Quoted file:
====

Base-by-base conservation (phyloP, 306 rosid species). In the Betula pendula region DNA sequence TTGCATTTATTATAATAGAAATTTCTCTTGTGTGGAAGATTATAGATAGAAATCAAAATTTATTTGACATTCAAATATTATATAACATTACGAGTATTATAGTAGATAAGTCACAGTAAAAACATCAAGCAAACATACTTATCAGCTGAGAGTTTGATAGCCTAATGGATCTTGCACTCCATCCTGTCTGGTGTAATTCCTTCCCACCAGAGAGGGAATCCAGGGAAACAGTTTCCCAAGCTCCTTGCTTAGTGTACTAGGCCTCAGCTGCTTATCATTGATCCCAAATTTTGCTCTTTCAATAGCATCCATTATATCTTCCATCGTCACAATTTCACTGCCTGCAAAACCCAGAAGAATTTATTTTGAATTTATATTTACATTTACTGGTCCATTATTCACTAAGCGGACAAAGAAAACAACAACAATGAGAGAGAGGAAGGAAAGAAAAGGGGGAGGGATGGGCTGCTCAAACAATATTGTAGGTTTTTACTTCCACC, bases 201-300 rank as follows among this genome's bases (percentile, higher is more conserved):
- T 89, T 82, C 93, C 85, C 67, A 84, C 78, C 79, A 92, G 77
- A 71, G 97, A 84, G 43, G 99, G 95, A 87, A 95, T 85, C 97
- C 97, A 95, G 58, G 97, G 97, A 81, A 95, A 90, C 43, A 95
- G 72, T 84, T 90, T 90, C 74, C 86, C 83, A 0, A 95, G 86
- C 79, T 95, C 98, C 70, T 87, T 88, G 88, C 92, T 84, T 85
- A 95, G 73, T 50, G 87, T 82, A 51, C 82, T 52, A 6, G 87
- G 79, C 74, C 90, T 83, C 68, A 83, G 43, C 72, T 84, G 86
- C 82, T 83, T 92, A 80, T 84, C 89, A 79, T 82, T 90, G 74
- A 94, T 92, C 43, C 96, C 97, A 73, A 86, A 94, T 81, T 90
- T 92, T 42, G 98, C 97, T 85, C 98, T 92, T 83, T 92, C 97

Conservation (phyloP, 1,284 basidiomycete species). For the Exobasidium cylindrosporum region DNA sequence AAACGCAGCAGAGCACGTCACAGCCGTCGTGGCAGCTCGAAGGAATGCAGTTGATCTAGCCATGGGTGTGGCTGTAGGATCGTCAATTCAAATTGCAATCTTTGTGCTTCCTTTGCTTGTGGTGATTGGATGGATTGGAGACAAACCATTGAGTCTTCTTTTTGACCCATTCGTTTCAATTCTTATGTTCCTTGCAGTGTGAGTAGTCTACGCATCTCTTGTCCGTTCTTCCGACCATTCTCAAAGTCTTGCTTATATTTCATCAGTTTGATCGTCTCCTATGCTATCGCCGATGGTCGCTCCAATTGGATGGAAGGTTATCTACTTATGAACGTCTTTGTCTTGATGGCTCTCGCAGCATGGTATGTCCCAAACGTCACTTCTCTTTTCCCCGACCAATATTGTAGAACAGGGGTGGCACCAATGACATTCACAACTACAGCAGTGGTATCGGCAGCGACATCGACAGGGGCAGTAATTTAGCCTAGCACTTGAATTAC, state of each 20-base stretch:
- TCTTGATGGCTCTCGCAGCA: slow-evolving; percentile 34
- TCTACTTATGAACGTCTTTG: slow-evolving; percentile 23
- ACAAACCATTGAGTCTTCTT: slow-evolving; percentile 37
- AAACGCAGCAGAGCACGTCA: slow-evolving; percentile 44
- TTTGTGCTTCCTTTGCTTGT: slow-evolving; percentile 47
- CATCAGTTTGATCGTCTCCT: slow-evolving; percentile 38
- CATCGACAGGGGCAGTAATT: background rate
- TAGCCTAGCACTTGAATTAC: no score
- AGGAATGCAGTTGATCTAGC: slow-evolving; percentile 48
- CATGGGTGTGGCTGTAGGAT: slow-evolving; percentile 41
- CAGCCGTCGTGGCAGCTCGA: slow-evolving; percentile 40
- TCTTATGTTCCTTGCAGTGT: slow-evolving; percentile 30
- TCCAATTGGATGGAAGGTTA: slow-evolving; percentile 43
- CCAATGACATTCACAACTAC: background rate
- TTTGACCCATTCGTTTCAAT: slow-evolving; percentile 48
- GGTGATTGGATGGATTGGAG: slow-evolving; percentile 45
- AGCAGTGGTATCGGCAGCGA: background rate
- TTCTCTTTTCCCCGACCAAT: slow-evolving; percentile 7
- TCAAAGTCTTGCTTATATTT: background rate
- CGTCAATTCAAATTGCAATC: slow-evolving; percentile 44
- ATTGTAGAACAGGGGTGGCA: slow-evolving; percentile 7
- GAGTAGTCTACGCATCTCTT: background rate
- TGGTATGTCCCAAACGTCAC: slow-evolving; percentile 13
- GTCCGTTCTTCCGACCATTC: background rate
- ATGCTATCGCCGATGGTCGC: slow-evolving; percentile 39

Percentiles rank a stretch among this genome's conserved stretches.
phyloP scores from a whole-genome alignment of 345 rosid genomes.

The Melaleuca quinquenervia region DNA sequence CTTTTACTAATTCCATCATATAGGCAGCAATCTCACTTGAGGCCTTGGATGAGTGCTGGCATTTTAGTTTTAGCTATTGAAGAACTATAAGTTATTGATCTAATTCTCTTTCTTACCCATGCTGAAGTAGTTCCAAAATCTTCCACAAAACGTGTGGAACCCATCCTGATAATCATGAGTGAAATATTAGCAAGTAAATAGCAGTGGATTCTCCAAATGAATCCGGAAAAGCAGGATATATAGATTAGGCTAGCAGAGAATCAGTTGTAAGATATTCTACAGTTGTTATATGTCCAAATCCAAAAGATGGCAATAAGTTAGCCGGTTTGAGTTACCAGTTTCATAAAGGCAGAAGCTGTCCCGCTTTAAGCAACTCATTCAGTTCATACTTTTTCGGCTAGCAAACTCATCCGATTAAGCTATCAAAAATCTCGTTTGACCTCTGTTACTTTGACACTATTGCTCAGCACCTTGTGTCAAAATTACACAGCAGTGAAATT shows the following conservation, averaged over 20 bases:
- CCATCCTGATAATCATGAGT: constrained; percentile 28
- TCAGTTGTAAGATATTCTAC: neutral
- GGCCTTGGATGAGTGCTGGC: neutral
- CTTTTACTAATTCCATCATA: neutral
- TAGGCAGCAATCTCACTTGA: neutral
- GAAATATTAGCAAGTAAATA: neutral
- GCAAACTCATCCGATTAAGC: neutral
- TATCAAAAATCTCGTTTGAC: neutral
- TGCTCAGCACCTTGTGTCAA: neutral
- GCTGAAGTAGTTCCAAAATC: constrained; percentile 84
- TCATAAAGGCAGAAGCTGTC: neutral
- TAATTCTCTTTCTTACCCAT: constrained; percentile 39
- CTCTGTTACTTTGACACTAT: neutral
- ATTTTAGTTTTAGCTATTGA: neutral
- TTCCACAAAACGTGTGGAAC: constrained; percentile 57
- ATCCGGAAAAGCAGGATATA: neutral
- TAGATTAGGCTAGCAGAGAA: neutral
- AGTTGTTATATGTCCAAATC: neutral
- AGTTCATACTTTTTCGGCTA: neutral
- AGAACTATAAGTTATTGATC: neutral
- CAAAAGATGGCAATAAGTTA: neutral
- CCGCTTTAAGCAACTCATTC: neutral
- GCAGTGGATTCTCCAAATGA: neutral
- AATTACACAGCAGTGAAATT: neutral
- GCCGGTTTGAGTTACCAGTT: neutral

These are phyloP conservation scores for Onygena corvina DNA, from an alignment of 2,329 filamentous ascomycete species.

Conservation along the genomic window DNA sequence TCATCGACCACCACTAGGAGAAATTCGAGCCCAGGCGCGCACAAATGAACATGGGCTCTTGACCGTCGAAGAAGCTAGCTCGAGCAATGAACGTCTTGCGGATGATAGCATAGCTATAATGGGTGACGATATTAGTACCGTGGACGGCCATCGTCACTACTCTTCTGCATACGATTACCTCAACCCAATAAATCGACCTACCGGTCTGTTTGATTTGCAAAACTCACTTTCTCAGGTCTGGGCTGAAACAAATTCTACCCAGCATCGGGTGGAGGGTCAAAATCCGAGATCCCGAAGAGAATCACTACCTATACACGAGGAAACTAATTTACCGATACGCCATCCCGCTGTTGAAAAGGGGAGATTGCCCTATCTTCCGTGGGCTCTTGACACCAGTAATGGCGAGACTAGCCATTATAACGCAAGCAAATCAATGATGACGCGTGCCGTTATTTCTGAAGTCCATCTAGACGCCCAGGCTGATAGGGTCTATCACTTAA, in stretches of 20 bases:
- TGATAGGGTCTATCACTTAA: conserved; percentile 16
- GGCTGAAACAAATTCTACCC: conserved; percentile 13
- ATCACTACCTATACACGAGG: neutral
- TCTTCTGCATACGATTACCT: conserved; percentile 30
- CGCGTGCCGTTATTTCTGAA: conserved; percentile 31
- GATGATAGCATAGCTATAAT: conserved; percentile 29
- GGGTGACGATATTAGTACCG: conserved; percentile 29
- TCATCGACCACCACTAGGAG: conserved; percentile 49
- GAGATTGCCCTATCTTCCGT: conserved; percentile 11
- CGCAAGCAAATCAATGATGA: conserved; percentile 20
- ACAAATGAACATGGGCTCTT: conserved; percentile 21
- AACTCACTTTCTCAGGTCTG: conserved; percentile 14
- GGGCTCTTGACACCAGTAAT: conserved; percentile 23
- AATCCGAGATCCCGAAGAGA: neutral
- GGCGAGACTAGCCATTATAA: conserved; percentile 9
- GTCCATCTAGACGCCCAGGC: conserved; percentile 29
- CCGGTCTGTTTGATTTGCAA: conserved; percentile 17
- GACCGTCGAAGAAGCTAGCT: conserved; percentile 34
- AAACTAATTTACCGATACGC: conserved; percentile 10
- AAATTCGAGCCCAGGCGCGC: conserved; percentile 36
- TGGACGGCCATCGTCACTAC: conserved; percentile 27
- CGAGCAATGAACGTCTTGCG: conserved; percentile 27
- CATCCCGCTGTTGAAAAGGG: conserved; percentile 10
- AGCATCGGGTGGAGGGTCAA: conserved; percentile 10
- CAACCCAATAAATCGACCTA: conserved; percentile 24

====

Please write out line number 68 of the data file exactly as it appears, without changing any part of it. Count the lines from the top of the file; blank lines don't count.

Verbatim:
- TGATAGGGTCTATCACTTAA: conserved; percentile 16